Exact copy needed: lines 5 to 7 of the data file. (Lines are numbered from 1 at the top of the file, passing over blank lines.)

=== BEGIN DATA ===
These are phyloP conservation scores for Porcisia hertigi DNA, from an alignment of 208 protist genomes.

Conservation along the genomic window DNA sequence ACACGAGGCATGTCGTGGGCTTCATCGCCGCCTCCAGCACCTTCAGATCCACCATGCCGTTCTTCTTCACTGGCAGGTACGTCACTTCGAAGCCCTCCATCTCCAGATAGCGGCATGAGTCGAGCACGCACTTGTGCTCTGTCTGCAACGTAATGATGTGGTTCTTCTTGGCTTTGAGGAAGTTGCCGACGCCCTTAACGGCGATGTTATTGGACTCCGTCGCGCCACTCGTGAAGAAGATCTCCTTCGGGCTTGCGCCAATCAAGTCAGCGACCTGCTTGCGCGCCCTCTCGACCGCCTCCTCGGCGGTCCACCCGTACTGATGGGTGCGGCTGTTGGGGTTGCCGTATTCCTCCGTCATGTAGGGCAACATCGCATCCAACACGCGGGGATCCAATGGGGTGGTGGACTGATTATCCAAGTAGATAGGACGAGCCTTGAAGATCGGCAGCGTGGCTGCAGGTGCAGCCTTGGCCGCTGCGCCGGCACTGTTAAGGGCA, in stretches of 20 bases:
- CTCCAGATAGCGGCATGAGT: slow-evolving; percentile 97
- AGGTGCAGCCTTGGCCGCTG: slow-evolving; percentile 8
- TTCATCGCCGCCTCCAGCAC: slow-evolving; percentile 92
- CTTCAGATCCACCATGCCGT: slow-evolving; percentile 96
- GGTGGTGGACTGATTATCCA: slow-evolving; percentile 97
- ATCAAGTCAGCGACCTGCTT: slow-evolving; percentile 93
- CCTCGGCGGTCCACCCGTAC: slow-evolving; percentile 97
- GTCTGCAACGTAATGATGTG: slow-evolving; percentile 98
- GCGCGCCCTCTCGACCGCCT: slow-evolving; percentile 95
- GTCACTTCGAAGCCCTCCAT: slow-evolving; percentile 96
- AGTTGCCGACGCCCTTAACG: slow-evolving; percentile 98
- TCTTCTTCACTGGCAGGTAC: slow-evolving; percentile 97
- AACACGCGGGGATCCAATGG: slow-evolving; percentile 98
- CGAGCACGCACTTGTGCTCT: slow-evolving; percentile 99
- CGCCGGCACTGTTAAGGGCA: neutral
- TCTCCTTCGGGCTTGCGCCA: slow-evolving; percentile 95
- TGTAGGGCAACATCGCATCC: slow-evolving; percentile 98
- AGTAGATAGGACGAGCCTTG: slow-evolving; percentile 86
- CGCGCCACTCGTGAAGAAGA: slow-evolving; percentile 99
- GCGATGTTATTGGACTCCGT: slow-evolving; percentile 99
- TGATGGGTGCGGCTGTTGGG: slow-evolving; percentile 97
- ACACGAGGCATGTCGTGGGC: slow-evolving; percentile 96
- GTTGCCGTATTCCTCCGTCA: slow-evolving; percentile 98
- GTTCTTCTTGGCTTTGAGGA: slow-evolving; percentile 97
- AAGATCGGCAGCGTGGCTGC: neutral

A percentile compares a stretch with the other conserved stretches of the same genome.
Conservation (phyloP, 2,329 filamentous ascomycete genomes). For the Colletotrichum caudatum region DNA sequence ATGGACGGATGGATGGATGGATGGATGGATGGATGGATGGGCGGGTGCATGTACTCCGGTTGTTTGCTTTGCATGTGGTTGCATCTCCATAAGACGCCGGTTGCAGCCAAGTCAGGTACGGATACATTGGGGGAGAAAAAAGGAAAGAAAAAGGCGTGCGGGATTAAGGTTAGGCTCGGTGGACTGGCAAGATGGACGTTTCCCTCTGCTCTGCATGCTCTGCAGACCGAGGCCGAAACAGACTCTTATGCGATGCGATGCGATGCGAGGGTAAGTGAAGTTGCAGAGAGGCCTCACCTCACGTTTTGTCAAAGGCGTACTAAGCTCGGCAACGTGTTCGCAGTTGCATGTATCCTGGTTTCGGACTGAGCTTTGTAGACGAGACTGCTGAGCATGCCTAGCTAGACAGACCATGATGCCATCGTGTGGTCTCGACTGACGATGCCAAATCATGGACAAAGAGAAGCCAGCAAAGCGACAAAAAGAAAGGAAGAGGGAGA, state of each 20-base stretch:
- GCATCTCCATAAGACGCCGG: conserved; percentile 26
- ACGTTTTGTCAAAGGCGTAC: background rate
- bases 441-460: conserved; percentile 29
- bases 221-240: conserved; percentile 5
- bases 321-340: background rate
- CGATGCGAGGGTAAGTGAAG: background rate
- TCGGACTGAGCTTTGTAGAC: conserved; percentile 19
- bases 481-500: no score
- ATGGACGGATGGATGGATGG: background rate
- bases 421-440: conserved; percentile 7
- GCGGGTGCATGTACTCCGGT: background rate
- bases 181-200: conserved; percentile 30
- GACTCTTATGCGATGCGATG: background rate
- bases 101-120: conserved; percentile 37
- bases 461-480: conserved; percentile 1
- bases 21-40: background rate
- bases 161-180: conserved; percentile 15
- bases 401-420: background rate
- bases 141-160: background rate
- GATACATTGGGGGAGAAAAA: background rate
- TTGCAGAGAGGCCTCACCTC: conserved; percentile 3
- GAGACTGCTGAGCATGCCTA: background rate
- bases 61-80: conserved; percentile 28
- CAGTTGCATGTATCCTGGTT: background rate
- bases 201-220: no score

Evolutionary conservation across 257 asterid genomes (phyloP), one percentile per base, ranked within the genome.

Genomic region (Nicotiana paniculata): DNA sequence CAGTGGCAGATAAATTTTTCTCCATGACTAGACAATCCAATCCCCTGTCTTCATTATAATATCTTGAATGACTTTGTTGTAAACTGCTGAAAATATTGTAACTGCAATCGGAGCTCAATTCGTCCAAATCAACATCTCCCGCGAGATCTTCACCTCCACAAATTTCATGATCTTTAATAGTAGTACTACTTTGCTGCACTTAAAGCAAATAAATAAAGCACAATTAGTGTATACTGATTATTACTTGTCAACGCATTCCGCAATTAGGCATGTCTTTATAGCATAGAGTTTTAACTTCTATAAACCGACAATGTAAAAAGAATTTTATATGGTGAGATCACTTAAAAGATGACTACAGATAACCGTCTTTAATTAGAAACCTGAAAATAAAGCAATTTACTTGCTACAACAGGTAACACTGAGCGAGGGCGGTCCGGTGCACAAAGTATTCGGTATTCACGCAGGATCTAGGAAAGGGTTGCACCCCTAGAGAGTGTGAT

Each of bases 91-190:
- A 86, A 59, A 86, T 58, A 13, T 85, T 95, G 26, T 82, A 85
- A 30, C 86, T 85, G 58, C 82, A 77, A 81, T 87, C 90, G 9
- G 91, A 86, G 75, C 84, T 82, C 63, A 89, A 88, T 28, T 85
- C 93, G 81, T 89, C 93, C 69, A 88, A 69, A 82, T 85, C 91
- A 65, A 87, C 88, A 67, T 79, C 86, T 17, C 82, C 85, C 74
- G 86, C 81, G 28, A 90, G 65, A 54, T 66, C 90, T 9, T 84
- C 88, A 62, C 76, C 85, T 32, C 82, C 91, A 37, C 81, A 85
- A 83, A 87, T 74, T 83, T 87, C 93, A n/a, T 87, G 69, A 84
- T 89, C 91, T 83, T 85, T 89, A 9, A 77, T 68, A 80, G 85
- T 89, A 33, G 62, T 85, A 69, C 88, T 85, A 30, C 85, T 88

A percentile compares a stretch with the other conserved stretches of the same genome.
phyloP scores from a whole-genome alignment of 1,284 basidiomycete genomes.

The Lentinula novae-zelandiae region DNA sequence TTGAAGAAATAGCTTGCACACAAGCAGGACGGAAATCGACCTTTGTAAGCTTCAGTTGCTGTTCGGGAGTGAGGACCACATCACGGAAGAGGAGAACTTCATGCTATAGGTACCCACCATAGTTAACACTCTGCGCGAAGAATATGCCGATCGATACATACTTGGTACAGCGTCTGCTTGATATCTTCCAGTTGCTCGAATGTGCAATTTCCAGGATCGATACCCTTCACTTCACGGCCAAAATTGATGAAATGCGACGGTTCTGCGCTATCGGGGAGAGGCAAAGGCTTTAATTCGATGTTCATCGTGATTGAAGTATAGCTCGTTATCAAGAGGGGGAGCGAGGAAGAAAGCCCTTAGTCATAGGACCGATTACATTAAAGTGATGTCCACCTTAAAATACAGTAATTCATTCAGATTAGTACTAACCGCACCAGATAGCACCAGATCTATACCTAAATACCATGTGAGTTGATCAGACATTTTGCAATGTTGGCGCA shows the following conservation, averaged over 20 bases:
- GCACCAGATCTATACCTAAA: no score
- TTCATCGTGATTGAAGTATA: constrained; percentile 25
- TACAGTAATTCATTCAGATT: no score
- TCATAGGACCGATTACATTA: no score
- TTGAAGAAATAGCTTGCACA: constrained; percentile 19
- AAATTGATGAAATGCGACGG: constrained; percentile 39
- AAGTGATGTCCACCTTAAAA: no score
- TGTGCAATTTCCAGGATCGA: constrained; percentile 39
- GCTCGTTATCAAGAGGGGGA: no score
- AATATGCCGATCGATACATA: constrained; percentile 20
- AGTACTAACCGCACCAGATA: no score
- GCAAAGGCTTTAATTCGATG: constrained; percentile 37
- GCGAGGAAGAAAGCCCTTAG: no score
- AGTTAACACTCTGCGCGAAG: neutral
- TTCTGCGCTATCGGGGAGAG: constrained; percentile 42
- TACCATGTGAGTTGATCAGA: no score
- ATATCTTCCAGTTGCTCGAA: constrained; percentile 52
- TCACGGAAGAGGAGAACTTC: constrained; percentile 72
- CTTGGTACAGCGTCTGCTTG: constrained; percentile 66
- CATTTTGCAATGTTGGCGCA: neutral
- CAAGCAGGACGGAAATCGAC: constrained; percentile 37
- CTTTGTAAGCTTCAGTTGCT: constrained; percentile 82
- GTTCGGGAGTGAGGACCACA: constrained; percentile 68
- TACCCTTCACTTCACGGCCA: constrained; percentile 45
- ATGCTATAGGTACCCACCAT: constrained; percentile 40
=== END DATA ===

- TTCATCGCCGCCTCCAGCAC: slow-evolving; percentile 92
- CTTCAGATCCACCATGCCGT: slow-evolving; percentile 96
- GGTGGTGGACTGATTATCCA: slow-evolving; percentile 97